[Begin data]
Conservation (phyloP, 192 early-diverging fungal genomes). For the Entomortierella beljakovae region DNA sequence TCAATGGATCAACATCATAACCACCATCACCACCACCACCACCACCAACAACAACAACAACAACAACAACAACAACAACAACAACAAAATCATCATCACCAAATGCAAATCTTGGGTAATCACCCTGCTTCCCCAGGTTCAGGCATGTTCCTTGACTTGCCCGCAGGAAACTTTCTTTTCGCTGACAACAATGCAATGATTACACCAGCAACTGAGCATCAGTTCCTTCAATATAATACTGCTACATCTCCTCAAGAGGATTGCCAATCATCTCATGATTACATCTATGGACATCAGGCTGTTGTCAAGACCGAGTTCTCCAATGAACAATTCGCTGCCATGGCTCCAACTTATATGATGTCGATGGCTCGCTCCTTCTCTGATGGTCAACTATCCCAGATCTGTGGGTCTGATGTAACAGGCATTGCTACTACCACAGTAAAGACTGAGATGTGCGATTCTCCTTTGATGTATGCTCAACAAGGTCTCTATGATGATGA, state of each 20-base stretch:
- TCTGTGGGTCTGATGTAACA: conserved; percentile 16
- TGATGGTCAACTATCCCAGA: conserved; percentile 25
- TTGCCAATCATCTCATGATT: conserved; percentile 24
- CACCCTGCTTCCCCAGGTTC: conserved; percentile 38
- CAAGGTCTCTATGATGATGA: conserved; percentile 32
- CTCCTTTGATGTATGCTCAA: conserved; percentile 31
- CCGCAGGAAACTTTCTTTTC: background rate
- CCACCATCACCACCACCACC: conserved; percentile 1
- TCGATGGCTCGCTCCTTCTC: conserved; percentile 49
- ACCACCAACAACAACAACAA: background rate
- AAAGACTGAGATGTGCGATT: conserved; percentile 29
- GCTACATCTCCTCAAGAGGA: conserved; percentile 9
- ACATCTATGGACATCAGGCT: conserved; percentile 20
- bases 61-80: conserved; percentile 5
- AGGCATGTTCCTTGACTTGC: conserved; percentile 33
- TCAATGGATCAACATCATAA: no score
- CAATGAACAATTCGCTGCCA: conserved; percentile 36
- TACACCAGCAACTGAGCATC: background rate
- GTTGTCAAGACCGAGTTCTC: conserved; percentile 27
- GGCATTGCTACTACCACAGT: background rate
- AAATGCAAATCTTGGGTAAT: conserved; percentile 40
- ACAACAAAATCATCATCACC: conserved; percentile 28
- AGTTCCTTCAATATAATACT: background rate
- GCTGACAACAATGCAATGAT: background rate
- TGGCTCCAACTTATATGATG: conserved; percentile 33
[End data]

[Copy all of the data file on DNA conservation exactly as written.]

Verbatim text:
Conservation (phyloP, 192 early-diverging fungal genomes). For the Entomortierella beljakovae region DNA sequence TCAATGGATCAACATCATAACCACCATCACCACCACCACCACCACCAACAACAACAACAACAACAACAACAACAACAACAACAACAAAATCATCATCACCAAATGCAAATCTTGGGTAATCACCCTGCTTCCCCAGGTTCAGGCATGTTCCTTGACTTGCCCGCAGGAAACTTTCTTTTCGCTGACAACAATGCAATGATTACACCAGCAACTGAGCATCAGTTCCTTCAATATAATACTGCTACATCTCCTCAAGAGGATTGCCAATCATCTCATGATTACATCTATGGACATCAGGCTGTTGTCAAGACCGAGTTCTCCAATGAACAATTCGCTGCCATGGCTCCAACTTATATGATGTCGATGGCTCGCTCCTTCTCTGATGGTCAACTATCCCAGATCTGTGGGTCTGATGTAACAGGCATTGCTACTACCACAGTAAAGACTGAGATGTGCGATTCTCCTTTGATGTATGCTCAACAAGGTCTCTATGATGATGA, state of each 20-base stretch:
- TCTGTGGGTCTGATGTAACA: conserved; percentile 16
- TGATGGTCAACTATCCCAGA: conserved; percentile 25
- TTGCCAATCATCTCATGATT: conserved; percentile 24
- CACCCTGCTTCCCCAGGTTC: conserved; percentile 38
- CAAGGTCTCTATGATGATGA: conserved; percentile 32
- CTCCTTTGATGTATGCTCAA: conserved; percentile 31
- CCGCAGGAAACTTTCTTTTC: background rate
- CCACCATCACCACCACCACC: conserved; percentile 1
- TCGATGGCTCGCTCCTTCTC: conserved; percentile 49
- ACCACCAACAACAACAACAA: background rate
- AAAGACTGAGATGTGCGATT: conserved; percentile 29
- GCTACATCTCCTCAAGAGGA: conserved; percentile 9
- ACATCTATGGACATCAGGCT: conserved; percentile 20
- bases 61-80: conserved; percentile 5
- AGGCATGTTCCTTGACTTGC: conserved; percentile 33
- TCAATGGATCAACATCATAA: no score
- CAATGAACAATTCGCTGCCA: conserved; percentile 36
- TACACCAGCAACTGAGCATC: background rate
- GTTGTCAAGACCGAGTTCTC: conserved; percentile 27
- GGCATTGCTACTACCACAGT: background rate
- AAATGCAAATCTTGGGTAAT: conserved; percentile 40
- ACAACAAAATCATCATCACC: conserved; percentile 28
- AGTTCCTTCAATATAATACT: background rate
- GCTGACAACAATGCAATGAT: background rate
- TGGCTCCAACTTATATGATG: conserved; percentile 33